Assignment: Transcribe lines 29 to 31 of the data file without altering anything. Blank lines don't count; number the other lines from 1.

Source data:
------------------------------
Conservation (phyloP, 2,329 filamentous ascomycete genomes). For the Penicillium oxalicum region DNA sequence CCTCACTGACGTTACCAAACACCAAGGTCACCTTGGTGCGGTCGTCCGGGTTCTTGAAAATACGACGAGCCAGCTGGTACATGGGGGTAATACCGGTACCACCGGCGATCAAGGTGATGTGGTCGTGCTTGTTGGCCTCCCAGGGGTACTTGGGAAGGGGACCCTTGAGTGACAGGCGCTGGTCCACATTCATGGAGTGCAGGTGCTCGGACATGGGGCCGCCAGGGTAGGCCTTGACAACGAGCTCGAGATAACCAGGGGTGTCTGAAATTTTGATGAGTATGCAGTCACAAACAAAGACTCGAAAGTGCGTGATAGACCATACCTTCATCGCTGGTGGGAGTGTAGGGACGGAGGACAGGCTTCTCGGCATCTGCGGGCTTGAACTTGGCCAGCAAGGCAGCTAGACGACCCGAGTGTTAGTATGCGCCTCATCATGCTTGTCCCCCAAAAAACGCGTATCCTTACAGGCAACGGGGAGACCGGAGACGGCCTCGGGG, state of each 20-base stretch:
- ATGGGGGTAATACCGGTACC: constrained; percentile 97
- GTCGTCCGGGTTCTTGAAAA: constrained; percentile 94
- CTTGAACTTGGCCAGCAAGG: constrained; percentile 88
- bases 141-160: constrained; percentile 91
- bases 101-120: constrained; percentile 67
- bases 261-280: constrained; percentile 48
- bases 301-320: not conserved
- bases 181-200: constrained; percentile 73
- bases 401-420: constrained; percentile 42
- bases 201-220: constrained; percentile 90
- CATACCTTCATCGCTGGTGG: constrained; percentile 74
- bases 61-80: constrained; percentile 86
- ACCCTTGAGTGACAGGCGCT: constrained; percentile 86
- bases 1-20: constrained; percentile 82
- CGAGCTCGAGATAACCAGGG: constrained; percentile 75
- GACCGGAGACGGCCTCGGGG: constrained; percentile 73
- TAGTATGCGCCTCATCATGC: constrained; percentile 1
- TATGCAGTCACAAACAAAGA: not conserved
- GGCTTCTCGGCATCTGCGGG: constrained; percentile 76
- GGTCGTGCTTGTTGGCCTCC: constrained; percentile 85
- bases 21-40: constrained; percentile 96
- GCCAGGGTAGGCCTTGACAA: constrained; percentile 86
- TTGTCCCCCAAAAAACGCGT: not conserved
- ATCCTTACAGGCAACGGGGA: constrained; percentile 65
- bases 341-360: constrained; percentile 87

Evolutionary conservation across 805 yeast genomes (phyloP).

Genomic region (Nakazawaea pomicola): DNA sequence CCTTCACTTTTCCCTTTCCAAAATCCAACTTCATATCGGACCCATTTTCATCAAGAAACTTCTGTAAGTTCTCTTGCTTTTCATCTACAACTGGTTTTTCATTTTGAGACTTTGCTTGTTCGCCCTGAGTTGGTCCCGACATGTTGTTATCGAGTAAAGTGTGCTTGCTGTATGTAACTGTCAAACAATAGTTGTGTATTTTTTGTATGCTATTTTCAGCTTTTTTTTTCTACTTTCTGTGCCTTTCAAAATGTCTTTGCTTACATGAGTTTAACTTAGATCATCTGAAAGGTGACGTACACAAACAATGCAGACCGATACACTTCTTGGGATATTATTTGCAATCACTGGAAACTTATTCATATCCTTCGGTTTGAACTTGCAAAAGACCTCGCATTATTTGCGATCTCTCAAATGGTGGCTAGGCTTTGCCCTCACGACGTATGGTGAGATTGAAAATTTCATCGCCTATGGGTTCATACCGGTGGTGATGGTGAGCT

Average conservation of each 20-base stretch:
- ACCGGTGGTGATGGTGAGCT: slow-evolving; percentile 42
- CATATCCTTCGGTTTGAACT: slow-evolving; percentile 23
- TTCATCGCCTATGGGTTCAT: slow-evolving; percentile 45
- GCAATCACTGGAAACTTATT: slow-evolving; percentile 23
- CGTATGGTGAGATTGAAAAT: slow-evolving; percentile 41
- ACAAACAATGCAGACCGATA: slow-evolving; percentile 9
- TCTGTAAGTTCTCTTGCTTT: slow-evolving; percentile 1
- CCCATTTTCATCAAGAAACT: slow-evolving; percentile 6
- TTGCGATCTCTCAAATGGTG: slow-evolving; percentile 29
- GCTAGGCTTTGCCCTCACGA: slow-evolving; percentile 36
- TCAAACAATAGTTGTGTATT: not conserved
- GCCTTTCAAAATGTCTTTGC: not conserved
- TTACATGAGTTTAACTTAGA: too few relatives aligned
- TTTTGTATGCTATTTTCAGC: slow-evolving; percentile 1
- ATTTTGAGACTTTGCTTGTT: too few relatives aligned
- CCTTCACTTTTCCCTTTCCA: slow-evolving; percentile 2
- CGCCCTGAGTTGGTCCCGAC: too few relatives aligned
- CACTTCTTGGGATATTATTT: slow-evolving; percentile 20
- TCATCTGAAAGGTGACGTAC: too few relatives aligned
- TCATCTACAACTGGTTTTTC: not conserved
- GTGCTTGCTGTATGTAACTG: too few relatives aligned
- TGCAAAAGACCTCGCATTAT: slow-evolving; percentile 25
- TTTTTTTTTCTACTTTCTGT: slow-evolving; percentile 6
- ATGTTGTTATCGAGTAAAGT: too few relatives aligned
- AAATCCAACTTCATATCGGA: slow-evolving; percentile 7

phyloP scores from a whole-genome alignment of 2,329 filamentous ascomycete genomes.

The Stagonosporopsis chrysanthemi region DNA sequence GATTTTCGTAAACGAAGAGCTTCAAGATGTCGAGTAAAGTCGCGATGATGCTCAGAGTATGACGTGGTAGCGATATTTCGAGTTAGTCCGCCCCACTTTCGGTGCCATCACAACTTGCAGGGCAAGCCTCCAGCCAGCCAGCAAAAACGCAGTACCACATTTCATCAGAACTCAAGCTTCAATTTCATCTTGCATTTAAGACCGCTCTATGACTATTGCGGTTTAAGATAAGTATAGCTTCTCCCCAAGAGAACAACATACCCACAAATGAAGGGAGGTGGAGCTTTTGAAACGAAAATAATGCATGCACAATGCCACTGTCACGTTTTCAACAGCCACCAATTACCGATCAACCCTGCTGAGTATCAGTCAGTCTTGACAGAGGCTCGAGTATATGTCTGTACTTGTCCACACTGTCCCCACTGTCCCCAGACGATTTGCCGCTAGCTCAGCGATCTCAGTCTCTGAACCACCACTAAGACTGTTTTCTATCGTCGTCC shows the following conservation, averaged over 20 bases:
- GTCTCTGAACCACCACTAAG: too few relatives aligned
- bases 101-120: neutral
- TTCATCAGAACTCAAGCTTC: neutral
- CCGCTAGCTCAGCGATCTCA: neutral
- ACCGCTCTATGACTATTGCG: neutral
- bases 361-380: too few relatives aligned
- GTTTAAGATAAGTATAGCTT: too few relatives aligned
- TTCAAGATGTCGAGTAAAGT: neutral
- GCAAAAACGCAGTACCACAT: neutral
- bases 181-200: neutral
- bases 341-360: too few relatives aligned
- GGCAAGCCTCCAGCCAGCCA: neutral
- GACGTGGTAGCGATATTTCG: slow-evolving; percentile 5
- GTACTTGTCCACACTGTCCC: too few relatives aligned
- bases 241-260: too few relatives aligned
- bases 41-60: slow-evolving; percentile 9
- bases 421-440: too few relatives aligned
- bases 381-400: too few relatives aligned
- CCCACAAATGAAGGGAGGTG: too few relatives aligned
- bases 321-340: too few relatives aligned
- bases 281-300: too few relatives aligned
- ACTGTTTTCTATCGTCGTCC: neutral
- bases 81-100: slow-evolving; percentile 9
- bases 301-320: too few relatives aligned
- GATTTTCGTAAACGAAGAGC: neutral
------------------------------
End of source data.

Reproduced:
Average conservation of each 20-base stretch:
- ACCGGTGGTGATGGTGAGCT: slow-evolving; percentile 42
- CATATCCTTCGGTTTGAACT: slow-evolving; percentile 23